ATtiny85 Servo Control: Programming Tutorial

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Standard or micro hobby servos are an essential part of many robotics projects, but controlling them takes more finesse than a simple on/off switch or relay. These servos take in a pulse-width modulation signal and respond with the correct physical rotation.

Per my research and experimentation, a pulse width of between 600μs to 2400μs produces a 180° rotation. The start of each pulse is spaced 20ms or 20,000μs from the beginning of the last, though the exact timing here appears to be flexible. Arduino boards can achieve this level of control, but what about the small-but-mighty ATtiny85? Yes, you can even use them to control a servo. Here's how to do it.

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ATTINY85-20PU

Microchip Technology Microcontrollers - MCUs View

ATtiny85 Programming: Delay Microseconds

Years ago, ATtiny85 control under the Arduino ecosystem was a bit touch-and-go. To emulate servo control as simply as possible, I wrote a routine using the delay() command to "manually" produce the appropriate servo pulses out of the ATtiny85. This code does work, but because pulses vary in 1ms—or 1000μs—steps, the resolution is extremely limited. 

The better course is to use delayMicroseconds(), which will allow you to specify the pulse width much more precisely.

Servo_IMAGE 2

For this article, I'm running my ATtiny85 at the default 1MHz and programming it in PlatformIO under VSCode. You'll need to set up your configuration, as shown in the image above, adding the "board_build.f_cpu = 1000000L" to let it know it's running at one million hertz. The Arduino IDE should work as well if you take out the line: "#include <Arduino.h>."

As for why I didn't use delayMicroseconds() in my original experimentation, it appears that there was some complication with using delayMicroseconds with the ATtiny85 years ago. Fortunately, this issue appears to have been solved.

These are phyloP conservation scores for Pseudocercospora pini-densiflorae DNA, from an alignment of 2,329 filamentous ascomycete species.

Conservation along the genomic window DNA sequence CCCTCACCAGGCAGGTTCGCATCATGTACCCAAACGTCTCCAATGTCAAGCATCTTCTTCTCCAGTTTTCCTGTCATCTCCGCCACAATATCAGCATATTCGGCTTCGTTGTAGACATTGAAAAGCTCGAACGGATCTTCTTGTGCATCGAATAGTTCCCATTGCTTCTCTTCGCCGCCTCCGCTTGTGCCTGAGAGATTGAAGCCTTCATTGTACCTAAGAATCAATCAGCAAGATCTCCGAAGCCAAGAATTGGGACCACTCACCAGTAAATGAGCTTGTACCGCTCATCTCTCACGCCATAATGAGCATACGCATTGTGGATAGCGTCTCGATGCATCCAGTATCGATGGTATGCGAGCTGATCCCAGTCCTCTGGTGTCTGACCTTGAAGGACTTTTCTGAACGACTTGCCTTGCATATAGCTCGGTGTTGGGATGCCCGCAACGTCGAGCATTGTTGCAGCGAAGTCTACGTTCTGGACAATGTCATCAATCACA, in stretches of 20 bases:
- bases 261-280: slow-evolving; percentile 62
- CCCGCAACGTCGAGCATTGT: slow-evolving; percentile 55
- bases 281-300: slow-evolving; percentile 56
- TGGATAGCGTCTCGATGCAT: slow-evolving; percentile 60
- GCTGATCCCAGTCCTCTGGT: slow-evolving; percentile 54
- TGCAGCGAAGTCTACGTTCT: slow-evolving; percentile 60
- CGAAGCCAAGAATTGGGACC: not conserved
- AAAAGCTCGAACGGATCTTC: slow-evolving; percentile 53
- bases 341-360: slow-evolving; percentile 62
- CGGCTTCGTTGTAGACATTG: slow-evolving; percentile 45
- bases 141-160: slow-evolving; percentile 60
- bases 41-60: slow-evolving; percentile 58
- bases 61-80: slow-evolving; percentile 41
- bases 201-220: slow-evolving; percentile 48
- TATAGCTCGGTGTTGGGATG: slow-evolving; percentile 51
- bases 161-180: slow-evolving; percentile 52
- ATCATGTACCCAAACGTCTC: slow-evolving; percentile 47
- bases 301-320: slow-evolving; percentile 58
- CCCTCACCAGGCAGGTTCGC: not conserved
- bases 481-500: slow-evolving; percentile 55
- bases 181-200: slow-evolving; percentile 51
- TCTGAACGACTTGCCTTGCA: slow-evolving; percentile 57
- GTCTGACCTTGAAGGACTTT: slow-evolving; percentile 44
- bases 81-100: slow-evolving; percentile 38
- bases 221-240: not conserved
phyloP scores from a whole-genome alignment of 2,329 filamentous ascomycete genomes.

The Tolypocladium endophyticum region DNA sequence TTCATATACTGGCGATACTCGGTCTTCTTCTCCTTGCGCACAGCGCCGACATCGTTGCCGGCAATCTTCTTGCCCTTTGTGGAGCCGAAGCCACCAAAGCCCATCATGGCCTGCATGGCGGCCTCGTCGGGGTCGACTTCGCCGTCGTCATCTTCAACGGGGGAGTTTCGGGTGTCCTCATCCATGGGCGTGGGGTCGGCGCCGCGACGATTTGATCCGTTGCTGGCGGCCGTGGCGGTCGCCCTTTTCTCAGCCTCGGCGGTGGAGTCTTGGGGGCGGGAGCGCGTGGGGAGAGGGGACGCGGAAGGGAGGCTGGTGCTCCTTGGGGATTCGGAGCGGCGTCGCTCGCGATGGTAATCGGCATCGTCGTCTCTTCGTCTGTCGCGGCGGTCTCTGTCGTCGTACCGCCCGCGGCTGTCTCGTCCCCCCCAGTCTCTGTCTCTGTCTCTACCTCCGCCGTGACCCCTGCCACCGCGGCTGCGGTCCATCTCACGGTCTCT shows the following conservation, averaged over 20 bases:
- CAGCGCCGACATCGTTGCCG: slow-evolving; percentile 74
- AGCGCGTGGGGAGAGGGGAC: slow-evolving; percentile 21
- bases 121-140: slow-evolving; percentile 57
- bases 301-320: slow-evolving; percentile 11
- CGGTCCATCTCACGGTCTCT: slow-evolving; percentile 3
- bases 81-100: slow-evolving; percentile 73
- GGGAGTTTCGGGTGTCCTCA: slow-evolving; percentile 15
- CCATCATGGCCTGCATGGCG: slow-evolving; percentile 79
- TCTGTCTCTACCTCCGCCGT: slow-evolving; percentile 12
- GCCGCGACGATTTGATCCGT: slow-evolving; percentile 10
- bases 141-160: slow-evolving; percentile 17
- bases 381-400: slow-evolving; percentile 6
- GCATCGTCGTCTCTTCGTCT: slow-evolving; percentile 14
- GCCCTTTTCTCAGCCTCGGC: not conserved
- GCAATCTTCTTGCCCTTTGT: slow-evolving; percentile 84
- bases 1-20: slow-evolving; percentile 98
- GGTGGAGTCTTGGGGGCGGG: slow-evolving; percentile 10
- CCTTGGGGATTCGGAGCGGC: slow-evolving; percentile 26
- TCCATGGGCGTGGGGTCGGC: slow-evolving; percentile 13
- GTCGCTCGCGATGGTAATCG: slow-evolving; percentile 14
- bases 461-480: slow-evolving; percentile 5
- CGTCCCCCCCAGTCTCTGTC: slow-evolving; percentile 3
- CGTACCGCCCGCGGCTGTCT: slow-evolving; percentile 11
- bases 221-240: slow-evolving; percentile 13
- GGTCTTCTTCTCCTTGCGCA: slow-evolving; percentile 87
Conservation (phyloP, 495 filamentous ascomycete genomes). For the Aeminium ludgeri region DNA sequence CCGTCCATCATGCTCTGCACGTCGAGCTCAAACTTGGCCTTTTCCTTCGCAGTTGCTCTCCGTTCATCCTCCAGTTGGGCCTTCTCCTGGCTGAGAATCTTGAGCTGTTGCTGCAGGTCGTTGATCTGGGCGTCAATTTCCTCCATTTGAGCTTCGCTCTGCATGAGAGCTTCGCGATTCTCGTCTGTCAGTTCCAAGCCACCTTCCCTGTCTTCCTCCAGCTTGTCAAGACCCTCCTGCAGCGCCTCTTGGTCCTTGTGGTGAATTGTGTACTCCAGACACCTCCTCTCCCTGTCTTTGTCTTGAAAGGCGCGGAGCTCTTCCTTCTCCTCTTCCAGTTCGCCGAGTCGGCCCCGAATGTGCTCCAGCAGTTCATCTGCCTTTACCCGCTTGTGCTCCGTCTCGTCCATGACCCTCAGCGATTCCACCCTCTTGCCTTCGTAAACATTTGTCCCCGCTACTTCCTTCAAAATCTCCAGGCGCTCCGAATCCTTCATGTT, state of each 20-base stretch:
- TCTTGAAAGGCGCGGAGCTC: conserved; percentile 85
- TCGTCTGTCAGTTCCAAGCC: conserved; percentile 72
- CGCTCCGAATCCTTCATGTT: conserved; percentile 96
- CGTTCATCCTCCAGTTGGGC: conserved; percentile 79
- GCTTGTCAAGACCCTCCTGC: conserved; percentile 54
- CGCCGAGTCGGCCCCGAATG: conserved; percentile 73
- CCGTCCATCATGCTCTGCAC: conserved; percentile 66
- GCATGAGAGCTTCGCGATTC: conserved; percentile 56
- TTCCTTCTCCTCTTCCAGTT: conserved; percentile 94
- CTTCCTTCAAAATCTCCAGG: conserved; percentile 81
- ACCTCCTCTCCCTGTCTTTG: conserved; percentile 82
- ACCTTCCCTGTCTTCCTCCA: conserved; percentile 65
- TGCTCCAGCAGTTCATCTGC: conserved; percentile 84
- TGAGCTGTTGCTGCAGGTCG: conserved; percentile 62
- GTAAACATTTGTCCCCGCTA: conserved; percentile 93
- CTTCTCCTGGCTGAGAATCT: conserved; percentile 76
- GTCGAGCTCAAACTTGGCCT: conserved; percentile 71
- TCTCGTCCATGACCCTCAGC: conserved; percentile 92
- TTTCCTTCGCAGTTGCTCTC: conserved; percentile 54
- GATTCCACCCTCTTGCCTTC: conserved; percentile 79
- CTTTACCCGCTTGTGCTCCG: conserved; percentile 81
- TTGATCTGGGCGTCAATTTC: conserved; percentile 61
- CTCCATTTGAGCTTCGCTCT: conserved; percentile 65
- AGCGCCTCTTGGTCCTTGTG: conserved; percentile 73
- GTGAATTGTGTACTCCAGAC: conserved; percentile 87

Use a Library: Sweep

Now that the ATtiny85 has benefitted from several years of development, controlling a servo is relatively easy.The only difference is that since the ATtiny85 doesn't have a pin 9, I modified the code to use pin 0 instead and attached the control wire accordingly.

Conveniently, the programmer I was using (the same one I used in the ATtiny85 Arduino tutorial) has several female pins to which I could connect. I also already had a custom servo connector with a capacitor ready to go. A dedicated power supply may have been more ideal, but this setup worked well, albeit with a bit of jerkiness. Thinking this jerking might have something to do with the resolution, I had some luck increasing the step time and rotation amount per this code.

ATtiny85 with a Potentiometer

For real-time interaction, Arduino provides an example that twists the servo using a rotating potentiometer. A modified version of this code is available for the ATtiny85, which includes pin 0 as the servo control pin and pin A1 as the potentiometer connection. Pin 0, which used to control the servos in these examples, is actually physical pin 5, which is in the corner across from the chip's dot. To visualize the layout, consult this diagram.

To use the servo with a potentiometer, hook the servo up, adding a potentiometer with the variable leg attached to pin IDE pin 2. Once you load in the modified code, you'll be able to twist your potentiometer and have the servo follow along with its angle.

Whatever your approach, you can definitely control a servo with the ATtiny85. Perhaps using this little chip can save money and space on your next project.

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